“Waiting for spirits to age can be costly. Thanks to this technology we can get liquids from the barrel to market much quicker, which means more product and much less loss to the angel’s share,” he said. “We are not trying to compete with extensively aged whiskies, rather O.Z. Tyler Bourbon Whiskey is a smooth, delicious and affordable option that rivals many of the bourbons being produced today.”
This isn't my first go-around with O.Z. Tyler and its TerrePURE system. I reviewed their Rye back in April. It was a less-than-pleasant experience and there was no doubt in my mind it earned a well-deserved Bust rating.
The fault with it was TerrePURE is a rapid-aging technique meant to beat Mother Nature. I've tasted a lot of whiskeys that have used a variety of means to speed up the process. You can almost always pick up flaws right away - either there is no flavor, there is too much flavor, there is too much wood, or it is just not good at all. If you want to learn about TerrePURE or O.Z. Tyler, I'll invite you back to my Rye review.
So, here I am again, back with O.Z. Tyler's TerrePURE whiskey, this time with their Bourbon. This was the very first production whiskey the distillery has made. I'm approaching this with a fresh mind and an equally fresh palate. After all, that's the whole #DrinkCurious lifestyle. Distilled from a mash of 70% corn, 21% rye and 9% malted barley, the distillate is aged for one year and one day in new, charred oak. It is bottled at 90°, and retail is about $22.99.
Appearance: In my Glencairn glass, O.Z. Tyler Bourbon is almost gold in color. It left a fairly thin rim with fat, wavy legs to drop back to the pool of whiskey.
Nose: This Bourbon was very fragrant as it sat on my table. It was very corn-heavy. There is also a sour, earthy aroma. I also picked up an industrial quality, not quite paint thinner but whatever it was, it made me cringe. When I inhaled through my lips, it was pure corn.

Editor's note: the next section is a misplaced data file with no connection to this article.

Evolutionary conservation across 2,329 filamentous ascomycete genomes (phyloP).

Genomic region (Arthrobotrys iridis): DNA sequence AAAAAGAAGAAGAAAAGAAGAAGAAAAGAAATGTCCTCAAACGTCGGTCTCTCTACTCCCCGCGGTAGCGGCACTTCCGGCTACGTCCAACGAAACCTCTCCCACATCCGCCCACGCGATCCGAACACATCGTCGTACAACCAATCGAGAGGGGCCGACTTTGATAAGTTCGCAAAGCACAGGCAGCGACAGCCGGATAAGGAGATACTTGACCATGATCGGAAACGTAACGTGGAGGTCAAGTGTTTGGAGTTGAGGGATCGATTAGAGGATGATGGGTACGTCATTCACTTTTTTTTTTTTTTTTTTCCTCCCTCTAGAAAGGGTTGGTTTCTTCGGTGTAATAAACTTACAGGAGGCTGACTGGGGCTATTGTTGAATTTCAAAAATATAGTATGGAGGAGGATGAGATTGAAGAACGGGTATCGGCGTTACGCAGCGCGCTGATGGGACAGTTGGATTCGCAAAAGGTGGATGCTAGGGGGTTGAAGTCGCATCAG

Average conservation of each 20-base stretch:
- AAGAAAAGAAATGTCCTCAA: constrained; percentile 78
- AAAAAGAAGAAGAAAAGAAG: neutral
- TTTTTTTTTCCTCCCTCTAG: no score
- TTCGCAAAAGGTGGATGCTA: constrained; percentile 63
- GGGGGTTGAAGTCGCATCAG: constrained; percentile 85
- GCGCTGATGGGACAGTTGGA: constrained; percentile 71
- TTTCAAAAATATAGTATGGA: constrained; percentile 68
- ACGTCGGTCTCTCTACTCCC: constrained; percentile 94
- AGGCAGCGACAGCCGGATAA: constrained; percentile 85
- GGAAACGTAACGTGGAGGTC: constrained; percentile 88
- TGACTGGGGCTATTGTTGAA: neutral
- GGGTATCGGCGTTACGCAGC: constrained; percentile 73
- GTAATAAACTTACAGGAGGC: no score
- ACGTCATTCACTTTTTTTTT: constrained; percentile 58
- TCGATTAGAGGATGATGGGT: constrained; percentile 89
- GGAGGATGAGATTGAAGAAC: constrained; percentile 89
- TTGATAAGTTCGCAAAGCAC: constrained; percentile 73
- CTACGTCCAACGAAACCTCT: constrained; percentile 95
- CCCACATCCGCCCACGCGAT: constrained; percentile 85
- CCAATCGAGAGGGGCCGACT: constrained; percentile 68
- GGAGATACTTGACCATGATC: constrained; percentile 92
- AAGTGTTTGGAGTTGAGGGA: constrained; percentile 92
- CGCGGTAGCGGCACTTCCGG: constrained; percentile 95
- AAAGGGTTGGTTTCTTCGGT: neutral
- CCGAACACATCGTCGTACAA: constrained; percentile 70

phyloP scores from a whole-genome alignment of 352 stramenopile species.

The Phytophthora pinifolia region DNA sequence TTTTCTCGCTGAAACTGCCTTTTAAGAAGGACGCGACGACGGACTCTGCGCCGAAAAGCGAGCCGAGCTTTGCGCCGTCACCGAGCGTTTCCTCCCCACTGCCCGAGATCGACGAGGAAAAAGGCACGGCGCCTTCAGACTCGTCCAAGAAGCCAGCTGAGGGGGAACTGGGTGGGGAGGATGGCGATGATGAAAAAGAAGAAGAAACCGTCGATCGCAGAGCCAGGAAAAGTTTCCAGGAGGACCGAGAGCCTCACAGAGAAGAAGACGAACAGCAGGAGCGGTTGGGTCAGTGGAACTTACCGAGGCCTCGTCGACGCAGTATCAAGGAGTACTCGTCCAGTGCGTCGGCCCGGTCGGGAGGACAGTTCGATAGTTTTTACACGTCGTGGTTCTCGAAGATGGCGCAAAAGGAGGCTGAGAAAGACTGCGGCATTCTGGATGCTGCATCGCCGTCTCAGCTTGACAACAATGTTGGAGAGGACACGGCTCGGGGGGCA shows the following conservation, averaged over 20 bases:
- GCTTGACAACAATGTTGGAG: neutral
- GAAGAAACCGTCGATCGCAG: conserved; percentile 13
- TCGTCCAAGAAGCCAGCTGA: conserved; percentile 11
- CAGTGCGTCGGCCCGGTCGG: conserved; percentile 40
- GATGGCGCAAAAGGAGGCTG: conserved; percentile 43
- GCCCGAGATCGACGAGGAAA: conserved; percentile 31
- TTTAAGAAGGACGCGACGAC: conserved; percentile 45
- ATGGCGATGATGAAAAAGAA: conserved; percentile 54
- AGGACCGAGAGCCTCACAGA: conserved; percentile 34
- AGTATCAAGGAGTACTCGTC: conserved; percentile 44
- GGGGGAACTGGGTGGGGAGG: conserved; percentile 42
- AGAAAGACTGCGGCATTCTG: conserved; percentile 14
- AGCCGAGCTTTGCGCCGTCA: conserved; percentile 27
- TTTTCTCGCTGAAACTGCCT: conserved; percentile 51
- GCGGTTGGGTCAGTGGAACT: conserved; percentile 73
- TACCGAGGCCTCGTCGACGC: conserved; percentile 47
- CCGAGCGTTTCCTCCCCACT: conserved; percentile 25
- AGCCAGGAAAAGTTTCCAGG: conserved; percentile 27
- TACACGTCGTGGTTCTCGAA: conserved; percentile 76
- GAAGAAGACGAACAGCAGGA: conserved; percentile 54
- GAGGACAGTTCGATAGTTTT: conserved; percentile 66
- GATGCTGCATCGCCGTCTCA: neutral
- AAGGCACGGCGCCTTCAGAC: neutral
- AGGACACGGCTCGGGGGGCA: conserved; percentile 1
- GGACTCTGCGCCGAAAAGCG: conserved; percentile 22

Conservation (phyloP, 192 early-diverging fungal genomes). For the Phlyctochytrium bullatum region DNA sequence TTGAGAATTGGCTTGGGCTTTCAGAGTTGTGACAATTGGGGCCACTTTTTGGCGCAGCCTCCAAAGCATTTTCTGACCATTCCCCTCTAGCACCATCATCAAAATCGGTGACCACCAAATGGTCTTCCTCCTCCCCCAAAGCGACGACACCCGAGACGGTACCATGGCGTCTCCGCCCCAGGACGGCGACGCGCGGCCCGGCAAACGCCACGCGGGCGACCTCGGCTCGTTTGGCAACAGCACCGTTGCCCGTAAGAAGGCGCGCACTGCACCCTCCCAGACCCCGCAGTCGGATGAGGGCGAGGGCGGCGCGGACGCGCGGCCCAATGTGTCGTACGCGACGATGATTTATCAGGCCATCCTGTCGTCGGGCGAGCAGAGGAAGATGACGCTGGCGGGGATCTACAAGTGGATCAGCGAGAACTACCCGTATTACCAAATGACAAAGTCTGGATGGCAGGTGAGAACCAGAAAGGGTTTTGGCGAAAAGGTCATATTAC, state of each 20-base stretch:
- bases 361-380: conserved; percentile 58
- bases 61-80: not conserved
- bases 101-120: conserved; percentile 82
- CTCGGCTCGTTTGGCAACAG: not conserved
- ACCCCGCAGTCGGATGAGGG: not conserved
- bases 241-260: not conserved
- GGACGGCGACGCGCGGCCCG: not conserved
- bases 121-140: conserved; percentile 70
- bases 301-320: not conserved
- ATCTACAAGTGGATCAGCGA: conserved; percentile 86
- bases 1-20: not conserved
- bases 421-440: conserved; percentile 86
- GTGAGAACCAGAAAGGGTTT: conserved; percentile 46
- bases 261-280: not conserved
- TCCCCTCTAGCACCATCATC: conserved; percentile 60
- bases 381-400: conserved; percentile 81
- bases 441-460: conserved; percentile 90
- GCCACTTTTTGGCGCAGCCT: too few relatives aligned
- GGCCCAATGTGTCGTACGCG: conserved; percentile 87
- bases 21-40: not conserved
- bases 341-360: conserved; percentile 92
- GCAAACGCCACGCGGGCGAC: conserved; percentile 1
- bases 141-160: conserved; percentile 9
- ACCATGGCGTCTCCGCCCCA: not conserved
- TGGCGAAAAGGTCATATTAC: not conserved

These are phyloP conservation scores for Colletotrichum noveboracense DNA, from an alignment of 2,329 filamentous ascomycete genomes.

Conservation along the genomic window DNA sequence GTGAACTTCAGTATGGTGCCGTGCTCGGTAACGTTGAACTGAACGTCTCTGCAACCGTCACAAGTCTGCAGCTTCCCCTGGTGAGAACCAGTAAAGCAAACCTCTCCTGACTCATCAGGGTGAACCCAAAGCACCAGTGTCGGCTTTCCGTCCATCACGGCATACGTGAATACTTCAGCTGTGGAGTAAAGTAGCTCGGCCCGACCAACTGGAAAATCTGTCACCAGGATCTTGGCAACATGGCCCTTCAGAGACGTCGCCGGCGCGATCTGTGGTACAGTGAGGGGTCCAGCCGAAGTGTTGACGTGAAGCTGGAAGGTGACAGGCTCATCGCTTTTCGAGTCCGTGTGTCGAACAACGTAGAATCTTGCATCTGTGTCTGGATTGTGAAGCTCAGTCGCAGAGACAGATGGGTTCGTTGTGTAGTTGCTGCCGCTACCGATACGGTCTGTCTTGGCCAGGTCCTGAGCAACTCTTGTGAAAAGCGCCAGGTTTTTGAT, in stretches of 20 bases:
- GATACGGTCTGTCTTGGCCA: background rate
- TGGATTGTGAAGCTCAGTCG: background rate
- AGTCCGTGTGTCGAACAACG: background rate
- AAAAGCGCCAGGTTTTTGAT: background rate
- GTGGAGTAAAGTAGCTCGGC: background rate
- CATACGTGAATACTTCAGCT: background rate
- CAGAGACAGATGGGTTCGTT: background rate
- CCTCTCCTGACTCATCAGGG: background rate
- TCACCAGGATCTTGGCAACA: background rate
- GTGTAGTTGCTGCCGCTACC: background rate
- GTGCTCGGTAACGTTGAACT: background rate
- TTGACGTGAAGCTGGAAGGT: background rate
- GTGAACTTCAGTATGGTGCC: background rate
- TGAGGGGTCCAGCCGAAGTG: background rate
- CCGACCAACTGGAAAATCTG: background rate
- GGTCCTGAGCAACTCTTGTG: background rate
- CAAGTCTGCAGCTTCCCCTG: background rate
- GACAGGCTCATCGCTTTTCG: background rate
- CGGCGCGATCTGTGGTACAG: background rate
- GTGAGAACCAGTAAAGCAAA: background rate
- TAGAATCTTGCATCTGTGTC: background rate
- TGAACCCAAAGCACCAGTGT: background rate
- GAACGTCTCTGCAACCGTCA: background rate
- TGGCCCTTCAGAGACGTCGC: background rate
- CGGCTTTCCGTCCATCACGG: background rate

Palate: A blast of ethanol hit my palate as I took my first sip. That was 30 minutes after letting it rest and breathe. The mouthfeel was very thin. Once my palate shock ended, the second sip brought corn and it might as well have been field corn at that. There was nothing good about it. Subsequent attempts to find something other than corn eluded me.
Finish: Unfortunately, O.Z. Tyler Bourbon gave me a longer finish than I had hoped for. Mind you, it wasn't a long finish, but I wanted it out of my mouth as quickly as possible. There was, again, corn and something industrial about it.
Bottle, Bar, or Bust: Here's the truth. I don't enjoy writing bad reviews. And, when I do, I try to offer something for the distiller to improve on. After all, that's part of the purpose of a review.
"We are not trying to compete with extensively aged whiskies..."
Well, there's no worries there. In this case, there is absolutely nothing positive I can say about O.Z. Tyler TerrePURE Bourbon. This stuff is awful. Between this and the Rye, the Rye was a clear winner and I found it dreadful, too.
I have never said this before in a review. I feel horrible for saying it, but my advice to O.Z. Tyler is to stop distilling, or at least ditch this awful TerrePURE process. If you're going to continue distilling, sit on your product and let Mother Nature do what she does best. This rapid-aged stuff was vile and I fought through trying to drink this for a review. If you've not figured it out, this one is a Bust, and, in fact, is the worst thing I've tried in 2020. Don't waste your money.
My Simple, Easy to Understand Rating System
- Bottle = Buy It
- Bar = Try It
- Bust = Avoid It